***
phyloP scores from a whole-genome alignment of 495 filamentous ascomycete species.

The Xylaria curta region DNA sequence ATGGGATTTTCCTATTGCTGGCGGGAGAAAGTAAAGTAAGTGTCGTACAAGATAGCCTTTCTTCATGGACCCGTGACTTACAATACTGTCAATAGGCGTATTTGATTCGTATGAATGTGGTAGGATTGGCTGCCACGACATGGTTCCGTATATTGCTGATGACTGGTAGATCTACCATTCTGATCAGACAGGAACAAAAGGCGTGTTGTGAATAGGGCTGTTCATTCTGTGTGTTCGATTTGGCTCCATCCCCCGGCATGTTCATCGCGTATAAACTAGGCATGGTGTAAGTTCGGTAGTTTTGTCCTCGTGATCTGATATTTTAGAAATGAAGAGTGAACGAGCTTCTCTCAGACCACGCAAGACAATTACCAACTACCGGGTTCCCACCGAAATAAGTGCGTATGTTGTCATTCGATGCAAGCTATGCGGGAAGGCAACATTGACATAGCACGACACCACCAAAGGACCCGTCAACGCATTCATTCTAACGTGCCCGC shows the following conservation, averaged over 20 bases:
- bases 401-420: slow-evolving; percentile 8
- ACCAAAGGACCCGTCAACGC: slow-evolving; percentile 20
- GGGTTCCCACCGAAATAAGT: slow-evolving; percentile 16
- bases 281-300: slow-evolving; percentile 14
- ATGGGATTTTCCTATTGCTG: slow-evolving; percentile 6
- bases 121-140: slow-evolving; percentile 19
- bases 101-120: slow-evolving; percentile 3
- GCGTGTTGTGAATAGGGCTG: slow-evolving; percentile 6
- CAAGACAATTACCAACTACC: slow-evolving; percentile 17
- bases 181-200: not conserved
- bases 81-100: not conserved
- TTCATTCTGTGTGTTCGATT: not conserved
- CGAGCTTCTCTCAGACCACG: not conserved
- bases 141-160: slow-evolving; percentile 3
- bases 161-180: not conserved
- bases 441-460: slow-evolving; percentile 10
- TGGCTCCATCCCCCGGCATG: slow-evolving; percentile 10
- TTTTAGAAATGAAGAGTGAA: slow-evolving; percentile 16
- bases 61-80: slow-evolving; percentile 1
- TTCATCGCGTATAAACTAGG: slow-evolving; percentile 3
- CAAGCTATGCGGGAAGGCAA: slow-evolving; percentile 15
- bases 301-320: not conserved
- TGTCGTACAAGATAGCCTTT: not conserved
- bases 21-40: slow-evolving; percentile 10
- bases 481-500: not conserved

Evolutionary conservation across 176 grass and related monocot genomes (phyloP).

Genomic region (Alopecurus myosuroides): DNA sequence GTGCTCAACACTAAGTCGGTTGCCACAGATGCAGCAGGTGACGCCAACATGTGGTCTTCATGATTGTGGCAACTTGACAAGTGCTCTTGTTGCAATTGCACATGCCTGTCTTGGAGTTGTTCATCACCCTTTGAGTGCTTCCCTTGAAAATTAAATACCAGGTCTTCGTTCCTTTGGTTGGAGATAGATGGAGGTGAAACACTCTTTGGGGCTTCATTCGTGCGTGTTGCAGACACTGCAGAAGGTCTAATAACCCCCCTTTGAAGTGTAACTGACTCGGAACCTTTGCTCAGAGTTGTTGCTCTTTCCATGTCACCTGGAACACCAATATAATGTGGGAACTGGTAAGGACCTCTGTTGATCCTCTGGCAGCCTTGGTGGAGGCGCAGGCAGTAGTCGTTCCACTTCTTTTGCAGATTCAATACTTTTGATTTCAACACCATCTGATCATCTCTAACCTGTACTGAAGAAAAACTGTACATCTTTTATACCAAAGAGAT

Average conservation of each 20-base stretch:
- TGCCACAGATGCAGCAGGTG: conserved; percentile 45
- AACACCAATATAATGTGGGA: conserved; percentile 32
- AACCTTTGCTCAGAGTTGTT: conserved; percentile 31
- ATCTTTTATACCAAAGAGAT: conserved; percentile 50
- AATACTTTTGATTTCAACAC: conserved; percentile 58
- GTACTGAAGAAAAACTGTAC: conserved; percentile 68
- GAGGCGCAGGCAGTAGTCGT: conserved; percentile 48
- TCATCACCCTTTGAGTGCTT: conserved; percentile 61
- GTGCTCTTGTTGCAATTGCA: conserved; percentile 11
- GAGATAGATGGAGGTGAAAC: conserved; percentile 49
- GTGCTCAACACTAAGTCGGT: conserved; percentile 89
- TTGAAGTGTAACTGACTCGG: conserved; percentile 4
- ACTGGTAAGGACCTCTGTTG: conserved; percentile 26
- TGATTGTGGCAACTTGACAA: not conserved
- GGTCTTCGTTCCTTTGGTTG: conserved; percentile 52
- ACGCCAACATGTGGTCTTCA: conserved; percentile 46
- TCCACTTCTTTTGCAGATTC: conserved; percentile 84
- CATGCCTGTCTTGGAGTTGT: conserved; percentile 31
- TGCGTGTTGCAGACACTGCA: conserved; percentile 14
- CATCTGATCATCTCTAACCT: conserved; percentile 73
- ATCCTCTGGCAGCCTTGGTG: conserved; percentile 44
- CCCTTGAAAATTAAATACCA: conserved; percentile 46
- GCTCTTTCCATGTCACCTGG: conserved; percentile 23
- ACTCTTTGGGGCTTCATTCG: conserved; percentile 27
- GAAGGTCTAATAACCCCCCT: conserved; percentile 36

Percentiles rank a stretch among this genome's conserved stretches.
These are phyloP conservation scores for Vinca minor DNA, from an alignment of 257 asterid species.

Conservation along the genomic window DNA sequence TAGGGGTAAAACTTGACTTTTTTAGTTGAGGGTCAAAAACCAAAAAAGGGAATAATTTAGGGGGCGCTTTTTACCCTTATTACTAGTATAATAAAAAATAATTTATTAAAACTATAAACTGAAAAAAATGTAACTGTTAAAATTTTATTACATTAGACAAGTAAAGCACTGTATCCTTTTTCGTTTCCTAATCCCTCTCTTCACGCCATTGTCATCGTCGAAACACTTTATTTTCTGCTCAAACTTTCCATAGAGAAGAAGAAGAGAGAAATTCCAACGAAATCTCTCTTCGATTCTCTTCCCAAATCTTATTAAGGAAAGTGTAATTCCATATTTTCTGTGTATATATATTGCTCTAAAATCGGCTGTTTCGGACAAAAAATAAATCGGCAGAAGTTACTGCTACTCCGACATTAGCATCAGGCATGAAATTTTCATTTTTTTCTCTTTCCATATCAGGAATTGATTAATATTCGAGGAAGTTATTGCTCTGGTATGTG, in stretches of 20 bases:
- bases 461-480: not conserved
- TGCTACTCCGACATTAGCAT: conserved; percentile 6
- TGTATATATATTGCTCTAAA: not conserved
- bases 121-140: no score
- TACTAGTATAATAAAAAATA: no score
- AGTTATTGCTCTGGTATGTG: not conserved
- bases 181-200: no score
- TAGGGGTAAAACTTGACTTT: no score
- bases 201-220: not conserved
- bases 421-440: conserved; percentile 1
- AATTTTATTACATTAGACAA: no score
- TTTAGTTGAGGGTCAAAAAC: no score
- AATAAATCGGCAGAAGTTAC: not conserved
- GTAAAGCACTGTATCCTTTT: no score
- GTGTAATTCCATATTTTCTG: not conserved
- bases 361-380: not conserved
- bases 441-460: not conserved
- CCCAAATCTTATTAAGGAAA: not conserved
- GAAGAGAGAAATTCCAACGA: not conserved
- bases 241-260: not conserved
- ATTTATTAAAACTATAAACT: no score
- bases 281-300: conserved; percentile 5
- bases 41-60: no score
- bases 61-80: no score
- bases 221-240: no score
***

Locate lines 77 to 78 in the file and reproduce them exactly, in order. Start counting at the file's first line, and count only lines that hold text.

- GAAGAGAGAAATTCCAACGA: not conserved
- bases 241-260: not conserved